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IAAF says Caster Semenya can compete in male events

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The IAAF said Caster Semenya can compete in male events after she lost her case against the association’s rule to force DSD athletes to lower testosterone levels.

On Wednesday, 8 May 2019, the International Association of Athletic Federations (IAAF) said South African 800m champion Caster Semenya could compete in male events. In a letter addressed to World Medical Association (WMA) president Dr Leonid Eidelman and the WMA board, the IAAF announced that Semenya – and other athletes like her – can compete in the female categories in any other distance except those between 400m and a mile (1.6km).

These recent developments mean that Semenya would not be able to partake in the 5 000m race that she won at the South African Athletics Championships in April. The IAAF letter comes after the WMA at the weekend urged doctors not to enforce the controversial new IAAF laws for female athletes.

Defending its stance on the regulations, the IAAF said that it was “the athlete’s right to decide (in consultation with their medical team) whether or not to proceed with any assessment and/or treatment”. However, if Semenya refused to abide by the rule and take medication meant to lower her testosterone levels, “she will not be entitled to compete in the female classification of any restricted event at an international competition”.

This didn’t mean that she couldn’t compete at all.

The IAAF said, “However, she would still be entitled to compete … (1) in the female classification: (a) at any competition that is not an International Competition: in any event, without restriction; and (b) at International Competitions: in any discipline other than track events between 400m and a mile; or (2) in the male classification: at any competition at any level, in any discipline, without restriction; or (3) in any ‘intersex’ (or similar) classification that the event organiser may offer at any competition at any level, in any discipline, without restriction.”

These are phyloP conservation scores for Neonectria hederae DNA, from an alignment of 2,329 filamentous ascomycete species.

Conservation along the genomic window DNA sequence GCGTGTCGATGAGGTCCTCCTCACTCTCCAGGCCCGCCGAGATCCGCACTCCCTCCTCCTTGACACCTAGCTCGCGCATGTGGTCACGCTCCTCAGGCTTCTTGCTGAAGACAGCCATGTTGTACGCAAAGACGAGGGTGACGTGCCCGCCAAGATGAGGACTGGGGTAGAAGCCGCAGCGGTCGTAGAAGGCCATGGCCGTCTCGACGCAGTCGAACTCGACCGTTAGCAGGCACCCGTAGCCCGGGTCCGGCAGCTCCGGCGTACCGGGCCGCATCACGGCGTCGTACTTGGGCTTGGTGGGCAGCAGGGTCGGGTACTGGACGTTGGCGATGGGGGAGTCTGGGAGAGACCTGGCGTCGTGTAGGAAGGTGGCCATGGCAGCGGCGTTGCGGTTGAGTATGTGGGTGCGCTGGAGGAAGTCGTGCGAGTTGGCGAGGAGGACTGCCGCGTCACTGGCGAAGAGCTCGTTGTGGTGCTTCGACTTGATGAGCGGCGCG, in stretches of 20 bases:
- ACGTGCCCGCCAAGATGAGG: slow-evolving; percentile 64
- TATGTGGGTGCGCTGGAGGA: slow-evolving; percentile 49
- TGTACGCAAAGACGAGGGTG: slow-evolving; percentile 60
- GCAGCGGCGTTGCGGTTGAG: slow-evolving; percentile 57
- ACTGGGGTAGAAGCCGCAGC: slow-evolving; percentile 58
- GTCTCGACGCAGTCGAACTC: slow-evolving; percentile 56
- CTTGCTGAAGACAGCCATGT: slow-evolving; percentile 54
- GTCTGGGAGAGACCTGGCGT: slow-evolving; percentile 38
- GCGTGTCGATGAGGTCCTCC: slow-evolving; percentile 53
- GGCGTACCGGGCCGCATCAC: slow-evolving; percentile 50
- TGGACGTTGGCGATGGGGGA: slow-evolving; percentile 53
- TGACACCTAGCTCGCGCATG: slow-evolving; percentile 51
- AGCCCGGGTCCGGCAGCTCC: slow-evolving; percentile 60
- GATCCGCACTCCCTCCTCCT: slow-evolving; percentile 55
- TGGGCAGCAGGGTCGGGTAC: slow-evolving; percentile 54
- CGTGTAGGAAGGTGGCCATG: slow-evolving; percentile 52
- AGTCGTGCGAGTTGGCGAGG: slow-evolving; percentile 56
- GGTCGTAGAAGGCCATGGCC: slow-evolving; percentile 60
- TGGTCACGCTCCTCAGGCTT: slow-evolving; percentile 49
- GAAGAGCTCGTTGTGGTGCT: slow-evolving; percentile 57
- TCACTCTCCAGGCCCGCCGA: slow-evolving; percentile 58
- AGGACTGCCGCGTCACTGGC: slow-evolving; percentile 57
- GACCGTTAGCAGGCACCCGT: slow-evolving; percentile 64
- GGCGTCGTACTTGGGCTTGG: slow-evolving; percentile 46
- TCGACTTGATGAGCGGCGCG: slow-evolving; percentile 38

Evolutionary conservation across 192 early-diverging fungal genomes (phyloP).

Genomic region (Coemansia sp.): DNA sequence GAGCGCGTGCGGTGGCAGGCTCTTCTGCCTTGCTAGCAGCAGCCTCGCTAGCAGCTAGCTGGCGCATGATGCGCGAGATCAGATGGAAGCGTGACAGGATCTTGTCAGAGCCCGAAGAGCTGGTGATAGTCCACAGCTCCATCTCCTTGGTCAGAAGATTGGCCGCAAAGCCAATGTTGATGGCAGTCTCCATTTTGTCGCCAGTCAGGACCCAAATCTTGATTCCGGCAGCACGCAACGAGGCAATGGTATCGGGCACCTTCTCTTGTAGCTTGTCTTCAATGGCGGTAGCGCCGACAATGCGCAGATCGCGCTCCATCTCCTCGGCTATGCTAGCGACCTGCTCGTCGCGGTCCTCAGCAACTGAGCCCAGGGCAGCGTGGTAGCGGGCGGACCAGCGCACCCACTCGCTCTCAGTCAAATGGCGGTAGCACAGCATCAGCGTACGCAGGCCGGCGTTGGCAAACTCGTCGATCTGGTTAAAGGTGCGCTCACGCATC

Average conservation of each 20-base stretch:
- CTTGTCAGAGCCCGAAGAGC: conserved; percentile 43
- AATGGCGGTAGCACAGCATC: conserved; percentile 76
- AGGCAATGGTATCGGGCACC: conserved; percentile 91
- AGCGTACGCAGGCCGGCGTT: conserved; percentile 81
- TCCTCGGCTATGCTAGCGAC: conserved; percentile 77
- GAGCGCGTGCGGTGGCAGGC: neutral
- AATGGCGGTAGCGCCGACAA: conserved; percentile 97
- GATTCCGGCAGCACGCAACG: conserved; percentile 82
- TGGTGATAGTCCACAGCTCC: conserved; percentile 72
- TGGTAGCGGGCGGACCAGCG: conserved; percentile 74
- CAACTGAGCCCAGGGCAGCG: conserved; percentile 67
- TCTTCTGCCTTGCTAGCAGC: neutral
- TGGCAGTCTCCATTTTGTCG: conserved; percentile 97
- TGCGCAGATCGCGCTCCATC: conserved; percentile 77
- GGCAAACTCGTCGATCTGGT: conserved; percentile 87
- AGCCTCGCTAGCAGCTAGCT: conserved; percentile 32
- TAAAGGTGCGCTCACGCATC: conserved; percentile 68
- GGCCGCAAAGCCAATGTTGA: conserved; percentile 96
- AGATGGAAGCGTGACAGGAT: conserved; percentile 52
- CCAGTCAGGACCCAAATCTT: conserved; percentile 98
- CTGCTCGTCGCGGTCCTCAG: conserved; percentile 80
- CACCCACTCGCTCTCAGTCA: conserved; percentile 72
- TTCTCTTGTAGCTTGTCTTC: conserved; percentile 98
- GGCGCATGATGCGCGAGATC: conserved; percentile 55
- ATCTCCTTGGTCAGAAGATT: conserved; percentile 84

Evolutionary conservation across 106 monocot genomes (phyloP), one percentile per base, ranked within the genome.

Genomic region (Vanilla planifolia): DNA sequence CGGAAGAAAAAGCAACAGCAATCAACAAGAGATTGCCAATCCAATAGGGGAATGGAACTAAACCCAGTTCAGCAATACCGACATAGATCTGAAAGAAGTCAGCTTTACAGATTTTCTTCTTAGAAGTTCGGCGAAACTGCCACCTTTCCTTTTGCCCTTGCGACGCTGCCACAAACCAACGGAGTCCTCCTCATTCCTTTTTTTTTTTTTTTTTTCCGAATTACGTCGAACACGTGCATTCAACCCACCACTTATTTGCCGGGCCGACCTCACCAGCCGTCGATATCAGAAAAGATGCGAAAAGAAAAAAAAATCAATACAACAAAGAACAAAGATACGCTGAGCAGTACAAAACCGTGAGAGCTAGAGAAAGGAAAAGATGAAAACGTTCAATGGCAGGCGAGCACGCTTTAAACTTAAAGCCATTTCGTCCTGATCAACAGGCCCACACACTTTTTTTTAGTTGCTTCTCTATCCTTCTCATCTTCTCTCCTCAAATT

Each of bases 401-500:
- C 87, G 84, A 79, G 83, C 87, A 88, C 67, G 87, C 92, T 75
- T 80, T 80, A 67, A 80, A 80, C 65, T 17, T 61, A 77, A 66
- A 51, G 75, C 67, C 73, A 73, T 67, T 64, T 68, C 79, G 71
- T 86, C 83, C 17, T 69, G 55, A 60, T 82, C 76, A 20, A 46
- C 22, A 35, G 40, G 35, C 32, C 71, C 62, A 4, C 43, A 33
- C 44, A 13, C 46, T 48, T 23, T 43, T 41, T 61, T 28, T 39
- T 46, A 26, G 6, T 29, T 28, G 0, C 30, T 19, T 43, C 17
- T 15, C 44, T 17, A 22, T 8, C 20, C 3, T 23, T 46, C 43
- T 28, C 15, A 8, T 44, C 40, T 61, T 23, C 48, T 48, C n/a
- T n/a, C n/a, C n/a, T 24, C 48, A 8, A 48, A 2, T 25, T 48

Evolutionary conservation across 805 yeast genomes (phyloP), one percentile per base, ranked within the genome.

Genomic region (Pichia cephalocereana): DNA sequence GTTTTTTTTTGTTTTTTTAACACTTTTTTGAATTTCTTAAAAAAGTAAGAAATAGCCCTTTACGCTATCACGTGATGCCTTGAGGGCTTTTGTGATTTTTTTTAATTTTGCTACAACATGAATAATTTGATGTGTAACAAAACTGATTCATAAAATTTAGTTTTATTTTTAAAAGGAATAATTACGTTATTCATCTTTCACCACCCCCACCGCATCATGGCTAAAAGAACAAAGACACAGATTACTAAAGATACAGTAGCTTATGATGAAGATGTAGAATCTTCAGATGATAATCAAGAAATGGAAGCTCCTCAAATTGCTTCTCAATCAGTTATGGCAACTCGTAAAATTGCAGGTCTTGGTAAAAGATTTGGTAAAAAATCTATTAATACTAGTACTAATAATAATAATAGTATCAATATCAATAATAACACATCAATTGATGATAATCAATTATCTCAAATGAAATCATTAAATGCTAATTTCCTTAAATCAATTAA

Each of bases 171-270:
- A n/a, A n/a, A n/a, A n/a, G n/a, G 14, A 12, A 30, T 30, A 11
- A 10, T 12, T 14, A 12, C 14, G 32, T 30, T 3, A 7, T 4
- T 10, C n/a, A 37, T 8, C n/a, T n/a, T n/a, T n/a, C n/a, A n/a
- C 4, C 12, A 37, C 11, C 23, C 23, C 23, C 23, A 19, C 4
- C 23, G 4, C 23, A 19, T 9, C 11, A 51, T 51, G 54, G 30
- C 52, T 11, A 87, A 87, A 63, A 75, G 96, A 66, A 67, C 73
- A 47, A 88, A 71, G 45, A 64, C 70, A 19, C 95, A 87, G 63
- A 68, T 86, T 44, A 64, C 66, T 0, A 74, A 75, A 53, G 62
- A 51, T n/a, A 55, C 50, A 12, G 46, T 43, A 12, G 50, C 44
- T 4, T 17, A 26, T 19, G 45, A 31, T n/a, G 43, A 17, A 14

In essence, Semenya could possibly compete in the 100m or 200m sprints, or in any women’s race longer that 1.6km. she is also at liberty to compete in any men’s event over any distance.

The IAAF also reiterated that the new regulations only applied to individuals who are legally female (or intersex), and who have one of a certain number of specified disorders of sex development (DSDs) – which means that they have male chromosomes (XY) and not female chromosomes (XX), have testes and not ovaries, have circulating testosterone in the male range and not the (much lower) female range, and that have the ability to make use of that testosterone circulating within their bodies by having functional androgen receptors.

Semenya has XY chromosomes.

Abenathi Gqomo

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